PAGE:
An increased amount of forest edge is characteristic of fragmented forests. These discrete boundaries between forest patches and open areas are typically associated with a transition zone on either side of the edge; this is referred to as an edge effect ([34]). Generally, edge effects are associated with high disturbance regimes ([19], [47]), wherein anthropogenic disturbance and natural disturbance like fire and extreme weather events can interact with vegetation to create a shifting mosaic of diverse vegetation communities at different successional stages ([16], [22]). For example, vegetation structure along edges can be reduced in canopy height with a dense subcanopy layer, thus appearing like secondary forest ([38]). Forest edges are also associated with environmental change in interior habitats when there are abrupt transitions between vegetation communities ([19]). Edaphic factors are influenced by edge effects. Variation in soil nutrient status between edge and interior habitats may have major consequences for forest productivity in fragmented landscapes ([26]). Several studies have shown that soil properties differ between forest edge and interior zones ([49]). In tropical forests, soil organic matter (OM) and soil nutrients (e.g., nitrogen, N; potassium, K; phosphorus, P; calcium, Ca; and magnesium, Mg) are affected by differences in vegetation structure between the forest edge interior, forest edge exterior, and core area ([2]).

Seasonally dry forests are found in tropical and sub-tropical zones under monsoonal climates, where the annual dry season lasts for a minimum of 4-5 months, and are dominated by deciduous canopy trees. Such forests are widespread in southern and southeastern Asia ([11]). Mixed deciduous forest (MDF) and deciduous dipterocarp forest (DDF) are two types of seasonally dry forests found in Thailand and are distributed at similar elevations ([6]). They experience regular disturbances by forest fires and human activities ([29]). Typically, MDFs occur in riparian areas with deep organic soil and gentle slopes (< 700 m a.s.l. - [29], [6]). The dominant tree species include Tectona grandis, Xylia xylocarpa, Pterocarpus macrocarpus, Afzelia xylocarpa, and Dalbergia oliveri. DDFs are found in dry areas with acidic, shallow, sandy, or lateritic soils on gentle slopes at < 900 m a.s.l. in elevation. The dominant species are deciduous dipterocarps including Shorea obtusa, Shorea siamensis, Dipterocarpus obtusifolius, and Dipterocarpus tuberculatus ([6]). Previous work has suggested that soil properties such as OM and nutrient content are higher in mature MDF compared to DDF ([36]), but few studies have compared these properties along edges between the two forest types.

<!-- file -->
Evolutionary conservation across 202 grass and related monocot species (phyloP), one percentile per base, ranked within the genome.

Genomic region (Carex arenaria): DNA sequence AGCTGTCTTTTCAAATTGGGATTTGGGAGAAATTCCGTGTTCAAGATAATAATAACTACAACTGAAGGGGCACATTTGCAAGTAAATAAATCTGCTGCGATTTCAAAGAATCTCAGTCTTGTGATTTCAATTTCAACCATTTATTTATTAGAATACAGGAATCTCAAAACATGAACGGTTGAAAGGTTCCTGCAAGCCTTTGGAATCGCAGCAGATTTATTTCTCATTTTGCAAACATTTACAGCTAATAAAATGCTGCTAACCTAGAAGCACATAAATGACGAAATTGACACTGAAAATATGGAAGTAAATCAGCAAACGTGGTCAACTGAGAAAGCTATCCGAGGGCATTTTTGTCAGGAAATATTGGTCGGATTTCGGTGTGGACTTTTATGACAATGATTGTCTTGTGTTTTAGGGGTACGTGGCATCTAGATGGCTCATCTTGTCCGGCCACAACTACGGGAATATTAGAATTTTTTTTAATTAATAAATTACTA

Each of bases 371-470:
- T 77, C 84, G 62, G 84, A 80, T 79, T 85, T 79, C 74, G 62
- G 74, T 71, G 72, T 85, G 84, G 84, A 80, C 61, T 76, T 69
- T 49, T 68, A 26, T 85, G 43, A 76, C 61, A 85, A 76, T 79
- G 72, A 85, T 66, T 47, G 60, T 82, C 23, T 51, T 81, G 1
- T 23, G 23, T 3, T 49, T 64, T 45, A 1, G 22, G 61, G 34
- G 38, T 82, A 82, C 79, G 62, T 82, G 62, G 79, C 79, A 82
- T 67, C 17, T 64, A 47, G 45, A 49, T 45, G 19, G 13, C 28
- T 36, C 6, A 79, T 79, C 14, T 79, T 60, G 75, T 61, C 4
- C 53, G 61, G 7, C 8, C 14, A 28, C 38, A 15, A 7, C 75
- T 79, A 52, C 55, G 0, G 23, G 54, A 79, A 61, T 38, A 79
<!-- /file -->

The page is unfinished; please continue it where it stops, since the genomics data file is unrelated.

In Thailand, the total proportion of forested land has declined from 53% to 32% over the past 60 years, resulting in forest fragmentation and thus a large amount of forest edges. This decline is partly due to anthropogenic conversion of primary forest for agriculture ([46]). This issue is particularly pronounced in northern Thailand, where forest conversion is contributing to the decline and fragmentation of seasonally dry forest types, i.e., DDF and MDF. For example, in the Mae Khum Mee sub-watershed area, most of the DDF and MDF has been converted to corn fields, with an average forest loss of 173 ha year-1 ([25]). This has led to an increase in forest edges in this area, especially in these two forest types, which have a scattered distribution ([3]). Therefore, understanding plant-soil relationships can provide insight into effect management strategies to promote tree species recovery along edges in seasonally dry forest types. We examined the relationships between soil conditions and plant functional traits in two MDF and DDF stands in Thailand. Specifically, we examined differences in functional diversity and dominance, and their associations with species abundance, plant traits, and soil variables in MDF and DDF. The results of this study will contribute to future predictions of tree species recovery in terms of their responses to environmental disturbances at forest edges.